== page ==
We have walked through beautiful scenery from hills to the seaside, and had some wonderful cultural experiences, but almost no time for sleeping or writing.
So what follows is a too short summary of recent days on the Via Francigena of the South.
Donna and Ned presented a Kei and Molly textile from Albuquerque to a helpful nun
It is hard to sort out the days. As so much has been crammed into them. Following the moving procession on Good Friday evening in Sessa, we had a jolly, simple meal of pizza together, then a long walk in the dark, past barking dogs and under a full moon to our lovely lodgings at the Convent of Santa Caterina di Volpicelli.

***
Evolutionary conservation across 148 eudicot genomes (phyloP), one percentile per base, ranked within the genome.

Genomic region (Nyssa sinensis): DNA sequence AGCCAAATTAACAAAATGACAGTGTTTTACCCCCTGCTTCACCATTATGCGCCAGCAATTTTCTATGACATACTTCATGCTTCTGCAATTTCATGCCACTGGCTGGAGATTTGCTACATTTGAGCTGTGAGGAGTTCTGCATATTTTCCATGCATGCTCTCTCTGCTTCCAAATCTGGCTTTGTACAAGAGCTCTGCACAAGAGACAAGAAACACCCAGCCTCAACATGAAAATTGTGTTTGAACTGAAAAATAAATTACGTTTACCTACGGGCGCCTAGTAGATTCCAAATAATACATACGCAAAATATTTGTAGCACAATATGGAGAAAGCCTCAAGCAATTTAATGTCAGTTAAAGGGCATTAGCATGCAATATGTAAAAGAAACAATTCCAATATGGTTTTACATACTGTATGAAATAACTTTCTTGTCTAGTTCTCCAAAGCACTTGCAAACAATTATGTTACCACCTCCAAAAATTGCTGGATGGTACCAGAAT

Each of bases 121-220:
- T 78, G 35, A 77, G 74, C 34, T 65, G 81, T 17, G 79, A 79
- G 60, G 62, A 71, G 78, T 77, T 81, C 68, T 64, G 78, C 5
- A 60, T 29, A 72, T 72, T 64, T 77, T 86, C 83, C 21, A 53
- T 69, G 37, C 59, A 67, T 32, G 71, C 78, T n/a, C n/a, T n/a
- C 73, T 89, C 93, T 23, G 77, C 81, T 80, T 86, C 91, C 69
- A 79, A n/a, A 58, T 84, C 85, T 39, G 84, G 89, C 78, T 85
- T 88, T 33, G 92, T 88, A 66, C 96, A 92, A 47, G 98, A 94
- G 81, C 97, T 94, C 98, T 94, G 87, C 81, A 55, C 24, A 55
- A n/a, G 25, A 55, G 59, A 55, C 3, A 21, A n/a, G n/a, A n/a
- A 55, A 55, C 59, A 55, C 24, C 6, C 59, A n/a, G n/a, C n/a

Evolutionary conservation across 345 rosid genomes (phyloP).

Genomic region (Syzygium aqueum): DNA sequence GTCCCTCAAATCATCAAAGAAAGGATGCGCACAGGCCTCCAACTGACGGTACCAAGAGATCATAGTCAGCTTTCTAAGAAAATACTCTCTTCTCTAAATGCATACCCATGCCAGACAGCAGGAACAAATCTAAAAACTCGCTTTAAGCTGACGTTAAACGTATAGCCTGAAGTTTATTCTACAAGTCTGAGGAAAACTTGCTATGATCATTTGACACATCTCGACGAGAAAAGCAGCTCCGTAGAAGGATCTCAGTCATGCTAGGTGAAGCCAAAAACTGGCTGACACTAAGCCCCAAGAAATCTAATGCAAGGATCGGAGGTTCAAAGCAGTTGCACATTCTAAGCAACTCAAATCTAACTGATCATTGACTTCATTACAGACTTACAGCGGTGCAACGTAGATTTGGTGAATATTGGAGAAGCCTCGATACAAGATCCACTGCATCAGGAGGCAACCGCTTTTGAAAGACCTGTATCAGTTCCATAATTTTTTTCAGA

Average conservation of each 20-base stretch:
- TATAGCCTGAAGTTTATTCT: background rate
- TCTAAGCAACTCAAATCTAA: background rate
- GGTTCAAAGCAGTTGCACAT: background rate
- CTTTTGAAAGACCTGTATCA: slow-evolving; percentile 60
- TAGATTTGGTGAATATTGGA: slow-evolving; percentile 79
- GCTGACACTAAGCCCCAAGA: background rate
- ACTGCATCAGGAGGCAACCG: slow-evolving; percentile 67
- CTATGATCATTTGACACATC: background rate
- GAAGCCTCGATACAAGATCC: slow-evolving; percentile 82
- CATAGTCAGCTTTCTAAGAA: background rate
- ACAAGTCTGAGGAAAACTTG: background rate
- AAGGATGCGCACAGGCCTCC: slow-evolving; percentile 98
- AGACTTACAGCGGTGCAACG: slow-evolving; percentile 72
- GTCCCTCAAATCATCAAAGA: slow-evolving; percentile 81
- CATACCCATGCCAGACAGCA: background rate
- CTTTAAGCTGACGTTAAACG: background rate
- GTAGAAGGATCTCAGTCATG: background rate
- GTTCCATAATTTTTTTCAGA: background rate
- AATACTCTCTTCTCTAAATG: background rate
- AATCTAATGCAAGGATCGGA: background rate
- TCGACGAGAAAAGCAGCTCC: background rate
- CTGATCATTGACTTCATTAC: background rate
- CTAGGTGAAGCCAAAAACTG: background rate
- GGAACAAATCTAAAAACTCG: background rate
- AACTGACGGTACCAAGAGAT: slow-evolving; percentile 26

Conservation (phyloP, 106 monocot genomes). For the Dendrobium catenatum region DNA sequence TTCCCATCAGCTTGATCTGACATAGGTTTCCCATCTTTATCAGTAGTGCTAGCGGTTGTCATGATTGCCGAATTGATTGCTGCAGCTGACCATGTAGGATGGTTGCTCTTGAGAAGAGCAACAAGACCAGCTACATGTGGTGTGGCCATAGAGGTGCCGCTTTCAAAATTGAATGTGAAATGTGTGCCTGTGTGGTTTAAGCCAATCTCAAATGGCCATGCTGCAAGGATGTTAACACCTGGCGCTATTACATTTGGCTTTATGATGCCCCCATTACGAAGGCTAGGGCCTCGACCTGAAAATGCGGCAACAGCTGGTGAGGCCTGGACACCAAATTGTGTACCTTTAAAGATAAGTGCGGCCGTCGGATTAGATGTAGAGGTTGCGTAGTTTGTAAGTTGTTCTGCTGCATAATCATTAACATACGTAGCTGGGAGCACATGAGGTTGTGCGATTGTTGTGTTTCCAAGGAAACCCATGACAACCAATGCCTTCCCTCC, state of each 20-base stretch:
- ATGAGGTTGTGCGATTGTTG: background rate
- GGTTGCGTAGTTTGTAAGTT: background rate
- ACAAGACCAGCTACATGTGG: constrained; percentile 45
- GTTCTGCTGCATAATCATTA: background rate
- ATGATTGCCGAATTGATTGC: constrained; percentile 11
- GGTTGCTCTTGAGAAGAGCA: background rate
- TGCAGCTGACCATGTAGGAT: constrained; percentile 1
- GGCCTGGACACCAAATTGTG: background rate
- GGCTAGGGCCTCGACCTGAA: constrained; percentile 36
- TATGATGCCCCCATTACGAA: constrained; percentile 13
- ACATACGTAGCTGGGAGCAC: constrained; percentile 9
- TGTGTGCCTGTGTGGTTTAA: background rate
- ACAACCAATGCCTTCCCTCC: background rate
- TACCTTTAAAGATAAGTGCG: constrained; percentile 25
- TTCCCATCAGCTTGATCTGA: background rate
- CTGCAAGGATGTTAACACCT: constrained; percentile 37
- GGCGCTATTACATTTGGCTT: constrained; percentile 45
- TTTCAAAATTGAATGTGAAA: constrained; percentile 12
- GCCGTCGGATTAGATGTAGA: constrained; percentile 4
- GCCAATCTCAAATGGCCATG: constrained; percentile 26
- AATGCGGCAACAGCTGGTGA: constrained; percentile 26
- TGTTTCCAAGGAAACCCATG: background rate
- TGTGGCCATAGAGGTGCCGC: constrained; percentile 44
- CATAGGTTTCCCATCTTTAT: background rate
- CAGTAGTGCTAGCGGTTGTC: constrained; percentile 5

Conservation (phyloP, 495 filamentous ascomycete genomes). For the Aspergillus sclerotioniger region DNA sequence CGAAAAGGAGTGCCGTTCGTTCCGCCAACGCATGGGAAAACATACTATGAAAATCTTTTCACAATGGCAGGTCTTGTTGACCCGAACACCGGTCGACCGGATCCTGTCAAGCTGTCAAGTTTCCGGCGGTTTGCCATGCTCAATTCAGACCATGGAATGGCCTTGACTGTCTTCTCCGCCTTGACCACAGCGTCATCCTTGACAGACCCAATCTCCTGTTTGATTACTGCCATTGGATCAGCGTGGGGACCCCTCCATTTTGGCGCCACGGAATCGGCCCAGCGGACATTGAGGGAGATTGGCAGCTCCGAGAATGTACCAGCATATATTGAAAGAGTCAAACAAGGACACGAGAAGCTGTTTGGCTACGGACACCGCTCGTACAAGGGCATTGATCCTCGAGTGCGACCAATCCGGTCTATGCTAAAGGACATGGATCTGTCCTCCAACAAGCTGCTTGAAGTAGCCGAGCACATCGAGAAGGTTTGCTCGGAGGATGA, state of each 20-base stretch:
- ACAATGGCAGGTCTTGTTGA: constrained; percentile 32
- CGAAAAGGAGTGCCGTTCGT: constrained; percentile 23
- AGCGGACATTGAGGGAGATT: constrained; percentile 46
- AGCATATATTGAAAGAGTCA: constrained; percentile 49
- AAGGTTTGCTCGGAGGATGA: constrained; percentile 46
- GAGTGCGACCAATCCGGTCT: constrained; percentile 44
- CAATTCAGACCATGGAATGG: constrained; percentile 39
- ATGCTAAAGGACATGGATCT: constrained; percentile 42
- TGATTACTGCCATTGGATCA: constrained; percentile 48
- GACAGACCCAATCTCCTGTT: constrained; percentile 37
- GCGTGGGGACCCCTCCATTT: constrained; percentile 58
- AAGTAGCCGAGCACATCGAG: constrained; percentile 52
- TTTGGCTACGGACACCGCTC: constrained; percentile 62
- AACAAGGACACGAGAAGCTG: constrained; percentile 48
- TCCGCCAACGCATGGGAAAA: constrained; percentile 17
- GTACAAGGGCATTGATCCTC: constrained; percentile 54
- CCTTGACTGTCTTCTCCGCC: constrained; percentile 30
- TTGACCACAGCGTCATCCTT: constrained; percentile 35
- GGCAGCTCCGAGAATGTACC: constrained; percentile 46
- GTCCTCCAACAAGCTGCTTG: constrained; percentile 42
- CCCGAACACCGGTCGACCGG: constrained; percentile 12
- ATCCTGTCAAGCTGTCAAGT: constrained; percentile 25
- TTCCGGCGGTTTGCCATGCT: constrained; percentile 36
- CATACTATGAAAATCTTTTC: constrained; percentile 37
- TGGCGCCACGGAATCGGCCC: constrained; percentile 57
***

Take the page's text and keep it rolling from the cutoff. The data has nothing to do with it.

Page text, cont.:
We have been treated as celebrities, greeted by mayors, treated to an extravagant lunch at a daycare center, and accompanied into Terracina by musicians playing ancient pilgrim music on réplicas of antique instruments. We’ve also been given talks on an important early suspension bridge, the largest and best-preserved Roman cistern dating from the time of Julius Caesar, and an ancient fort in Terracina.
We’ve had fabulous meals and walked through sites important in both ancient and modern history. There is too much to see, and too little time as we make our way through southern Italy on our pilgrimage to Rome.
Today, April 24, we have reached our halfway-point.